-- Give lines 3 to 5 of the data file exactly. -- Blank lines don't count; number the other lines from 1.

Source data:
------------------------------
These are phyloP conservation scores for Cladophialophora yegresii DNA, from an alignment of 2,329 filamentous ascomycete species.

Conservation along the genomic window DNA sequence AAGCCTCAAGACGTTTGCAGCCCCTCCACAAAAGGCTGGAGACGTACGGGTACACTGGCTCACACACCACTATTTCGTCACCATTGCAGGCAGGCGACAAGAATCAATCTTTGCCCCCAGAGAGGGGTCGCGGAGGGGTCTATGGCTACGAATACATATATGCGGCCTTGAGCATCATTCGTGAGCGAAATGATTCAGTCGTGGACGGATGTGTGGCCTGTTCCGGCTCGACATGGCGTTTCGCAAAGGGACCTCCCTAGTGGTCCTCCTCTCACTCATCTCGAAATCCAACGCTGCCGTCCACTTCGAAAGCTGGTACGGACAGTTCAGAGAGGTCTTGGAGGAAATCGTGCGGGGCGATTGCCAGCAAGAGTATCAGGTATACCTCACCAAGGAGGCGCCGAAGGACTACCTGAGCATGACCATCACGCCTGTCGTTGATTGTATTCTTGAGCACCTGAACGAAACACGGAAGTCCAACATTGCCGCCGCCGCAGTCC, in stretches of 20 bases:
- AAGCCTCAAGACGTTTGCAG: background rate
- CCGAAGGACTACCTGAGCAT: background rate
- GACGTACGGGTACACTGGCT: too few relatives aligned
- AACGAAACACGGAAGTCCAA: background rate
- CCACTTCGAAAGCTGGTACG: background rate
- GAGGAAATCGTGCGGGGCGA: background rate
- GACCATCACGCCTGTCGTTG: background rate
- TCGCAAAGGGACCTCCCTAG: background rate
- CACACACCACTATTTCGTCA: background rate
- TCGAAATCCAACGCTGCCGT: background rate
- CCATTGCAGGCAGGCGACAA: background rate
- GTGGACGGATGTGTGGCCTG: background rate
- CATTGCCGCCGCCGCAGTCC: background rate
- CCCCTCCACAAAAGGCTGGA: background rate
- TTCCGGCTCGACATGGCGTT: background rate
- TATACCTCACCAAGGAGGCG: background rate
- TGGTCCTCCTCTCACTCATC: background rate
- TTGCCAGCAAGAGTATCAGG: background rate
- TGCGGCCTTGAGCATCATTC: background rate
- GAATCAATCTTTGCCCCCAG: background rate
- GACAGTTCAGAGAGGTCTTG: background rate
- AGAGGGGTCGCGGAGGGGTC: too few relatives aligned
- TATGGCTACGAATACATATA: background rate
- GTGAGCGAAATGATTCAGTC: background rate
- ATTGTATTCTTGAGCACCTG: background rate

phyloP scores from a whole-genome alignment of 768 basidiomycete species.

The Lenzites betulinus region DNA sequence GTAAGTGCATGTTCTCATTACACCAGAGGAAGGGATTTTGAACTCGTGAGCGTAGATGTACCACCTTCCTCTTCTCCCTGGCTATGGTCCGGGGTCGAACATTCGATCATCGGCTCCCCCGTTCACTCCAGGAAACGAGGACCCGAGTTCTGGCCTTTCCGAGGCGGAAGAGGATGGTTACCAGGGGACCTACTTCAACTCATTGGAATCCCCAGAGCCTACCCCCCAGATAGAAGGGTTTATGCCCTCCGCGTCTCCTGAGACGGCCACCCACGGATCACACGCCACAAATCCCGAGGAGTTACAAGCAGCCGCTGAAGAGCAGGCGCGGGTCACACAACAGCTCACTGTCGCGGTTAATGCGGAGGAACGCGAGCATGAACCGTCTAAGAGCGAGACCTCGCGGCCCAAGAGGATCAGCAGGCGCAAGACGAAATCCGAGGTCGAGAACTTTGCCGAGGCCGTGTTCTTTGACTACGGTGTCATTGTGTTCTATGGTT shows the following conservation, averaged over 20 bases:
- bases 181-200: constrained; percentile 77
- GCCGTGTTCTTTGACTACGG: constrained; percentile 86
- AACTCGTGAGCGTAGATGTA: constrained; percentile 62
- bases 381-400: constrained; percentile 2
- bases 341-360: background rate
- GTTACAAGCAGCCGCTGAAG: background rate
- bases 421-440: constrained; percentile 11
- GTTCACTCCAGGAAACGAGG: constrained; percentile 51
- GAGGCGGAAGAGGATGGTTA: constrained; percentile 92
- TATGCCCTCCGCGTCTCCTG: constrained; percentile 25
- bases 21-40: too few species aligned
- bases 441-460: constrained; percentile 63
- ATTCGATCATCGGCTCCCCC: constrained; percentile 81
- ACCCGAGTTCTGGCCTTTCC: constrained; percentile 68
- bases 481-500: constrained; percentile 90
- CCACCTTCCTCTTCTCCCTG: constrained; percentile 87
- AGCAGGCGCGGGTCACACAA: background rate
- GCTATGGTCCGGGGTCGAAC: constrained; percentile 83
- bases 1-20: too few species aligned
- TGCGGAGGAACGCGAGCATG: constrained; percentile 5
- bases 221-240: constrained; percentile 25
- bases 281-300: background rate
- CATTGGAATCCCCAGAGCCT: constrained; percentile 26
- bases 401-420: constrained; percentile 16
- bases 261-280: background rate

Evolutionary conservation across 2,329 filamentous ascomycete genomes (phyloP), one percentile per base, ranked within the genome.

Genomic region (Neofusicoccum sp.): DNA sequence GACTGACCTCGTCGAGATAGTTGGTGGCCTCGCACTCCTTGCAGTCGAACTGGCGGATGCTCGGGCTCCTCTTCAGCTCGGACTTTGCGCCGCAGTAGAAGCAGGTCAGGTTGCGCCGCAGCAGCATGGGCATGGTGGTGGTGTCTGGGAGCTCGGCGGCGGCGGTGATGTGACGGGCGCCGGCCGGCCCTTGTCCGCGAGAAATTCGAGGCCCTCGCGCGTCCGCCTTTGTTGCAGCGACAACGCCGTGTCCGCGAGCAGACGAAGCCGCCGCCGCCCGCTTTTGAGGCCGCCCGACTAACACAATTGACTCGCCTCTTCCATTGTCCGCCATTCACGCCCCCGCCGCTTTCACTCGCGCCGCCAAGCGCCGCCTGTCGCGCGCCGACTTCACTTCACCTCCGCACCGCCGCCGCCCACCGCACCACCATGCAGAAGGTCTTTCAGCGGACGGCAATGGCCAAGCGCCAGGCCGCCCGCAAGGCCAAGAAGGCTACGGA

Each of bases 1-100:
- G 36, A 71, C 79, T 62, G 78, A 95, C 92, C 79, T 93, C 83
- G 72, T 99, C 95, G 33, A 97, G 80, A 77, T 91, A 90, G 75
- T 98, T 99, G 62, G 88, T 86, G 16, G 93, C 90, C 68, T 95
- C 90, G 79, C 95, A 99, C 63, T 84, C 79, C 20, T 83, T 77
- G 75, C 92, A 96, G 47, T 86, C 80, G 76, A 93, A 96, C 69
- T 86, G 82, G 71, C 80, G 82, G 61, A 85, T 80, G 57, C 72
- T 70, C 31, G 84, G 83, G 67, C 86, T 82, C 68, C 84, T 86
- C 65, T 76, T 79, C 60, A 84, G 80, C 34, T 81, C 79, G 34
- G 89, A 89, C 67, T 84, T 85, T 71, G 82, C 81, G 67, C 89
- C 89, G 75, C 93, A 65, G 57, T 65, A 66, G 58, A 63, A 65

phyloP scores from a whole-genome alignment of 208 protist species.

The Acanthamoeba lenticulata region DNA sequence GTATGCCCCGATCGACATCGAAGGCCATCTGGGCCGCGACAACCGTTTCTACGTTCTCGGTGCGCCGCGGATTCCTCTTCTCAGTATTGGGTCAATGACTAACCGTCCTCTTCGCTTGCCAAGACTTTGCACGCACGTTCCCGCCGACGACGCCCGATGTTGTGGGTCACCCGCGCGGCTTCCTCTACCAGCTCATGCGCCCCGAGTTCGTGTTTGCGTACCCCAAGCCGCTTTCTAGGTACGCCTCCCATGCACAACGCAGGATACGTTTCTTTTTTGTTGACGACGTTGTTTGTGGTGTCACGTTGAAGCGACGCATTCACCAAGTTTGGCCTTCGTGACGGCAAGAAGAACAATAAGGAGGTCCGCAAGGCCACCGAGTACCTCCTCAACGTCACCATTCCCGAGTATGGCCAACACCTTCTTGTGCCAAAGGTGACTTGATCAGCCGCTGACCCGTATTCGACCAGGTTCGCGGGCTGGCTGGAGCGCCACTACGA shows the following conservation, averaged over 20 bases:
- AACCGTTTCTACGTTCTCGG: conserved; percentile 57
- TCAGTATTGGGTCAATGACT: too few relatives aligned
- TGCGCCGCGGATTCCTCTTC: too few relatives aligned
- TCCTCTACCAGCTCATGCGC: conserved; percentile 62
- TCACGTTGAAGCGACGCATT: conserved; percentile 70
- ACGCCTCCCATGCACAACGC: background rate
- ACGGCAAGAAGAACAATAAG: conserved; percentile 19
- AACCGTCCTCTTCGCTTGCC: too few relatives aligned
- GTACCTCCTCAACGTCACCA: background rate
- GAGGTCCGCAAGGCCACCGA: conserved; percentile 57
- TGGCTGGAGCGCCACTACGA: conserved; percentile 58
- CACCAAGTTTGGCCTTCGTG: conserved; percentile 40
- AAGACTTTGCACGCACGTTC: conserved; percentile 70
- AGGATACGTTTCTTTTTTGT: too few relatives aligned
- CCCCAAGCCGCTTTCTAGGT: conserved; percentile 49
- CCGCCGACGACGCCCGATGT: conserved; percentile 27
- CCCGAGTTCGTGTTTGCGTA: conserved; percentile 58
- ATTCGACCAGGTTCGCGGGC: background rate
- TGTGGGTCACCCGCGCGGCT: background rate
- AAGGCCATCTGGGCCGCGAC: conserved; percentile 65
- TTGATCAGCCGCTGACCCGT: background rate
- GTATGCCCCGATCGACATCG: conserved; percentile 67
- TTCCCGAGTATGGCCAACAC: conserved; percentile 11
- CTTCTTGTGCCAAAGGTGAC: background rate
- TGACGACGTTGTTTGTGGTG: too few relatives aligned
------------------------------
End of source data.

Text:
- AAGCCTCAAGACGTTTGCAG: background rate
- CCGAAGGACTACCTGAGCAT: background rate
- GACGTACGGGTACACTGGCT: too few relatives aligned